A basic assumption in BS and most models can be loosely stated as
“Daily stock returns are normally distributed, approximately.” I used
to question this assumption. I used to feel that if the 90% confidence
interval of an absolute price change in IBM is $10 then it will be
that way 20 years from now. Now I think differently.
When IBM price was $1, daily return was typically a few percent, i.e.
a few cents of rise or fall.
When IBM price was $100, daily return was still a few percent, i.e. a
few dollars of rise or fall.
So the return tends to stay within a narrow range like (-2%, 2%),
regardless of the magnitude of price.
More precisely, the BS assumption is about log return i.e. log(price
relative). This makes sense. If %return is normal, then what is a
The touted feature of a “tradable” doesn’t impress me. Now I feel this feature is useful IMHO only for option pricing theory. All traded assets are supposed to follow a GBM (under RN measure) with the same growth rate as the MMA, but I’m unsure about most of the “traded assets” such as —
– IR futures contracts
– weather contracts
– range notes
– a deep OTM option contract? I can’t imagine any “growth” in this asset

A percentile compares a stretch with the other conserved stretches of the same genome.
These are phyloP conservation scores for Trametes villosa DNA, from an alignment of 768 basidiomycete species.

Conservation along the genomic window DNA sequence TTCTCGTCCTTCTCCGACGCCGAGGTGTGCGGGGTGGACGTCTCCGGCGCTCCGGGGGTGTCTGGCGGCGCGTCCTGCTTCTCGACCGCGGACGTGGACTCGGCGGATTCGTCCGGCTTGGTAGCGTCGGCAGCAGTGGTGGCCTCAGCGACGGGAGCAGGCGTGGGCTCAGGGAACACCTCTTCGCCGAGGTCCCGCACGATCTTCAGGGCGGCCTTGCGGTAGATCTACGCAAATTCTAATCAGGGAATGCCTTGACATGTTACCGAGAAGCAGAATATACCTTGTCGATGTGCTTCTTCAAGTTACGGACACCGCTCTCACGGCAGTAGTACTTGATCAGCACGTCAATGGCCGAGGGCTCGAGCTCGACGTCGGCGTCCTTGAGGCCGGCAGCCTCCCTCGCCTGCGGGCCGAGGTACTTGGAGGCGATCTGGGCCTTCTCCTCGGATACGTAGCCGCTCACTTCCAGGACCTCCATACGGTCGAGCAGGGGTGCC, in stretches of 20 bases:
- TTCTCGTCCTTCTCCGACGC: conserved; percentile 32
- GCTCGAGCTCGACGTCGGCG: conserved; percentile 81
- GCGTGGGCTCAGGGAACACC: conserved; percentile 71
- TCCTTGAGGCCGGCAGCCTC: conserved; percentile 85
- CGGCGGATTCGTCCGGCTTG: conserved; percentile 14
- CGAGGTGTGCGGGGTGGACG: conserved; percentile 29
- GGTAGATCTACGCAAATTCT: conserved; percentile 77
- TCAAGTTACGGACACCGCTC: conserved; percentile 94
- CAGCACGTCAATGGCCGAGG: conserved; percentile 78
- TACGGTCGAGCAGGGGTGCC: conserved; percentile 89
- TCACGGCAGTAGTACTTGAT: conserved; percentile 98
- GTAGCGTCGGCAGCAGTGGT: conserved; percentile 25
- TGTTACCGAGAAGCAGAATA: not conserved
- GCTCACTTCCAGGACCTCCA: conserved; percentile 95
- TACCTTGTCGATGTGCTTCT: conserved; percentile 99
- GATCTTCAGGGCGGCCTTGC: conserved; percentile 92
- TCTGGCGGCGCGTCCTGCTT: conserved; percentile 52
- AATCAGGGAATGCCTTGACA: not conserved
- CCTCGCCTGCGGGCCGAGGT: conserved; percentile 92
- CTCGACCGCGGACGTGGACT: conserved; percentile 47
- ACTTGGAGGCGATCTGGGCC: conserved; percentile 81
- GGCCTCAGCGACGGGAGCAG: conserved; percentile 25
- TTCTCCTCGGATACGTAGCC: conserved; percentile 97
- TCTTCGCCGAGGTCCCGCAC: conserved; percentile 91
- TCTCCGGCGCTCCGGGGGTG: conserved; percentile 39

– a premium bond close to maturity? Price must drop to par, right? How can it grow?
– a swap I traded at the wrong time, so its value is decreasing to deeply negative territories? How can this asset grow?
My MSFM classmates confirmed that any dividend-paying stock is disqualified as “traded asset”. There must be no cash coming in or out of the security! It’s such a contrived, artificial and theoretical concept! Other non-qualifiers:
eg: spot rate
eg: price of a dividend-paying stock – violates the self-financing criteria.
eg: interest rates
eg: swap rate
eg: future contract’s price?
eg: coupon-paying bond’s price
My professors emphasized repeatedly
* first generation IR model is the one-factor models, not Black model.
* Black model initially covered commodity futures
* However, IR traders adopted Black’s __formula__ to price the 3 most common IR options
** bond options (bond price @ expiry is LN
** caps (libor rate @ expiry is LN
** swaptions ( swap rate @ expiry is LN
** However, it’s illogical to assume the bond price, libor ate, and swap rates on the upcoming expiry date (3 N@FT) all follow LN distributions.
* Black model is unable to model the term structure. I would say that a proper IR model (like HJM) must describe the evolution of the entire yield curve with N points on the curve. N can be 20 or infinite…